“Christmas Comes to Moccasin Flat” was first published in Poetry Northwest in Spring 1967.
Christmas comes like this: Wise men
unhurried, candles bought on credit (poor price
for calves), warriors face down in wine sleep.
Winds cheat to pull heat from smoke.
Friends sit in chinked cabins, stare out
plastic windows and wait for commodities.
Charlie Blackbird, twenty miles from church
and bar, stabs his fire with flint.
When drunks drain radiators for love
or need, chiefs eat snow and talk of change,
an urge to laugh pounding in their ribs.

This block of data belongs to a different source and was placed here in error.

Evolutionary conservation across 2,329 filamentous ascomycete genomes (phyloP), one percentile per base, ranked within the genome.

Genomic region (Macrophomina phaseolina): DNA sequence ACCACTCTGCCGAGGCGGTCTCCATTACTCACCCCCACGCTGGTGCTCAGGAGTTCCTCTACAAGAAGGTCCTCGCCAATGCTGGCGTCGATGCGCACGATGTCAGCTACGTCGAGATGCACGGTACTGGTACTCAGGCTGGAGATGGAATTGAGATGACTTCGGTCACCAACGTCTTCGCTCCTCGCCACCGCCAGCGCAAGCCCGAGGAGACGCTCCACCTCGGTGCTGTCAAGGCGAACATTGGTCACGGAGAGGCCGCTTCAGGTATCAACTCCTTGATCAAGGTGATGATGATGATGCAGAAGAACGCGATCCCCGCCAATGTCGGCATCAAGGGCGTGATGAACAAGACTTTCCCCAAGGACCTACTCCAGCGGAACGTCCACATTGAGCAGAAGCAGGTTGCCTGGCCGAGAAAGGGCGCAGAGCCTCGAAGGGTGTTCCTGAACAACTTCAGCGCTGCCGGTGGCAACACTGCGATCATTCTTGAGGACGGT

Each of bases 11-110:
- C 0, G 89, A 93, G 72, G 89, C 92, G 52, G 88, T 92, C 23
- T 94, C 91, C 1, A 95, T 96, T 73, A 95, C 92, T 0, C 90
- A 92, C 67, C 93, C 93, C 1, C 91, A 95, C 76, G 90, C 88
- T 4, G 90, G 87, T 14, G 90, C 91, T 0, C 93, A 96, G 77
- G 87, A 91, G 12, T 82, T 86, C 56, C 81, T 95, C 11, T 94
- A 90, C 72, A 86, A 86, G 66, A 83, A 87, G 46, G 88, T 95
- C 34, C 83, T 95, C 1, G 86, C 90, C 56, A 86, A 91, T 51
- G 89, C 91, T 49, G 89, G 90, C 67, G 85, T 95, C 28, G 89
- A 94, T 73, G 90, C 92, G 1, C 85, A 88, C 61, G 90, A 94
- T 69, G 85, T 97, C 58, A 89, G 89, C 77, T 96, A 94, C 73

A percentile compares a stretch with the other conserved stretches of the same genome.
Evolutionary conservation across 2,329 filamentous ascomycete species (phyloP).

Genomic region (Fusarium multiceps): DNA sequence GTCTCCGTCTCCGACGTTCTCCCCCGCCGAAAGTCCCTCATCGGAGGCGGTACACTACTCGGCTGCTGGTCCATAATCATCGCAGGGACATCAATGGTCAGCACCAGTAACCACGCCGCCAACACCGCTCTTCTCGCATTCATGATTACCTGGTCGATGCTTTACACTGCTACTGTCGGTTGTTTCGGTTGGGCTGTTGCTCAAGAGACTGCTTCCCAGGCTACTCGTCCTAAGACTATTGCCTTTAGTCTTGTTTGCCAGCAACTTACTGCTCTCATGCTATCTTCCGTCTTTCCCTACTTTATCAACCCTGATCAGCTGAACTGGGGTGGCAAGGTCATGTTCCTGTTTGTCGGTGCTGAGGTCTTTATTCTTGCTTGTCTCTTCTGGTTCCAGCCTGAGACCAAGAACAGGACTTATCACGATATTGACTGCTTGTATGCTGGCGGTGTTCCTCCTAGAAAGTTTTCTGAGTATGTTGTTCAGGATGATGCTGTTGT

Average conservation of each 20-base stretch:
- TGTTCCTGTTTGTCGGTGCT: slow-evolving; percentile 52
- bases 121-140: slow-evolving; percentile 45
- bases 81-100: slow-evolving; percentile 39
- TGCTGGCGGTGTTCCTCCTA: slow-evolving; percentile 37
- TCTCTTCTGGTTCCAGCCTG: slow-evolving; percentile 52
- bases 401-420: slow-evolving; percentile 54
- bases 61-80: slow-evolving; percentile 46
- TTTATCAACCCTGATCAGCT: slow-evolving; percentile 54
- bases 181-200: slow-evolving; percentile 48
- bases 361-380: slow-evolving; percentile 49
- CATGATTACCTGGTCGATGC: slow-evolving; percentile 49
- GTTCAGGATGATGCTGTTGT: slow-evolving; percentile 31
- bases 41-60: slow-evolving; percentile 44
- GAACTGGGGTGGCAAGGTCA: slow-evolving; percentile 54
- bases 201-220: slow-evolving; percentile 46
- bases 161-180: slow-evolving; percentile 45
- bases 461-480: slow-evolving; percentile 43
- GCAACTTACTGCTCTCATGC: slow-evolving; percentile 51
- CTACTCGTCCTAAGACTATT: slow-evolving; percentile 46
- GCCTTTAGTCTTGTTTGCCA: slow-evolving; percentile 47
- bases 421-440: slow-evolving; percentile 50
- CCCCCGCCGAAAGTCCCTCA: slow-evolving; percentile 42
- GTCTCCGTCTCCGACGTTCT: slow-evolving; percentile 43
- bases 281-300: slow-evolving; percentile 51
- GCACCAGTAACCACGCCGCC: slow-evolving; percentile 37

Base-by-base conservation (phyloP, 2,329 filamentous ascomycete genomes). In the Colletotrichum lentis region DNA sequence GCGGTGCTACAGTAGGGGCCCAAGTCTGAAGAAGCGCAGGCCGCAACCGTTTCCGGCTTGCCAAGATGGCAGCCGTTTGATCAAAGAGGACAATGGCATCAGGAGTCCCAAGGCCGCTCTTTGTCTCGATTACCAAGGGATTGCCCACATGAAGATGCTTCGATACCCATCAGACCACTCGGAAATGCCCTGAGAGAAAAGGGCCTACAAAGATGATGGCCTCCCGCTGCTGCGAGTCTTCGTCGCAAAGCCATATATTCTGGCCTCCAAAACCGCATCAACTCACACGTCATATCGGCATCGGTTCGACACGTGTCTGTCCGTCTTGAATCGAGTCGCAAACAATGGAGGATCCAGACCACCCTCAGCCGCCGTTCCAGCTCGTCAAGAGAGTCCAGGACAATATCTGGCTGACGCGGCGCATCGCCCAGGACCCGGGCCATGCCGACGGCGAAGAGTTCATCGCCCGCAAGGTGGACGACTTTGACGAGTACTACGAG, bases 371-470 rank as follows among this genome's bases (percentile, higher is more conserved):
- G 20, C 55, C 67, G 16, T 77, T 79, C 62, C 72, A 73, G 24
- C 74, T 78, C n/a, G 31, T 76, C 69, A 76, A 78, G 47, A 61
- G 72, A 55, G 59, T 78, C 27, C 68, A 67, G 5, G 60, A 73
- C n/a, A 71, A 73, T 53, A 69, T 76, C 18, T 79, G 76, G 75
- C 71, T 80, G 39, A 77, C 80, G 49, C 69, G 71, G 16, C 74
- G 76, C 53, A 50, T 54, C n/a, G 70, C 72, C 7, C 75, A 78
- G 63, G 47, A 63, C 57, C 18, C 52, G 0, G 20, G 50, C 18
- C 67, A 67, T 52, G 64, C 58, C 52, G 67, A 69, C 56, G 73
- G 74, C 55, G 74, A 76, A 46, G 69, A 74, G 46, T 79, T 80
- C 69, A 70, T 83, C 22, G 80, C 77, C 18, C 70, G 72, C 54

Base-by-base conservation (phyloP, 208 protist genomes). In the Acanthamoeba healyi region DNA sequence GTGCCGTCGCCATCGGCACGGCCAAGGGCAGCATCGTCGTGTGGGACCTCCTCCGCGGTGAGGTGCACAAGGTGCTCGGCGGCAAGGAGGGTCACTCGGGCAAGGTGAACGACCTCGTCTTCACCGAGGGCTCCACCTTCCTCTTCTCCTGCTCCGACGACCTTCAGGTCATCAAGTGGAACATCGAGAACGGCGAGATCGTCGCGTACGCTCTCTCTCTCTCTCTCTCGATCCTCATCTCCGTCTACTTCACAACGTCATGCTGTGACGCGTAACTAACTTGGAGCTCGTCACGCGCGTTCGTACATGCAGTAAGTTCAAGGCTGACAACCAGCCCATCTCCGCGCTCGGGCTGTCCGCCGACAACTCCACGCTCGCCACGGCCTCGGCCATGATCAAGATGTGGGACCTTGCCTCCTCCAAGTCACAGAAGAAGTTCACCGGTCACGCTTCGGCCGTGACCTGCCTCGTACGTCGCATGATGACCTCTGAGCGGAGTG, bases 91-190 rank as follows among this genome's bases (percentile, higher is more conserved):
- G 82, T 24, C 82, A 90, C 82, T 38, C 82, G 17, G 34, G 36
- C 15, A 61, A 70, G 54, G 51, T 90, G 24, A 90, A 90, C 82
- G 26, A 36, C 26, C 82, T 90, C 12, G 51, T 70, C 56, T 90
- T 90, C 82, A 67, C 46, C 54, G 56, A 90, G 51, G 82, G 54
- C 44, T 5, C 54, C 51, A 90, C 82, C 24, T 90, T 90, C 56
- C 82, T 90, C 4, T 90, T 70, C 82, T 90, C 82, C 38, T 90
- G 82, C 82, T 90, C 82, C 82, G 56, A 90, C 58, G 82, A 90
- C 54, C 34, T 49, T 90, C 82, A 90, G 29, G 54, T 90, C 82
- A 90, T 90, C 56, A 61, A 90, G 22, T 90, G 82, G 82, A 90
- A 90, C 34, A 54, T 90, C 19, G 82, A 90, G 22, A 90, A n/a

Elk play games in high country.
Medicine Woman, clay pipe and twist tobacco,
calls each blizzard by name and predicts
five o’clock by spitting at her television.
Children lean into her breath to beg a story.
Something about honor and passion,
warriors back with meat and song,
a peculiar evening star, quick vision of birth.
Blackbird feeds his fire. Outside, a quick thirty below.
James Welch (1940-2003) was born in Montana to a Blackfoot father and Gros Ventre mother. A former student of Richard Hugo at the University of Montana, Welch published over a dozen novels and collections of poetry, as well as the history Killing Custer: The Battle of the Little Bighorn and the Fate of the Plains Indians.
Cover photo by Hunter Wiseley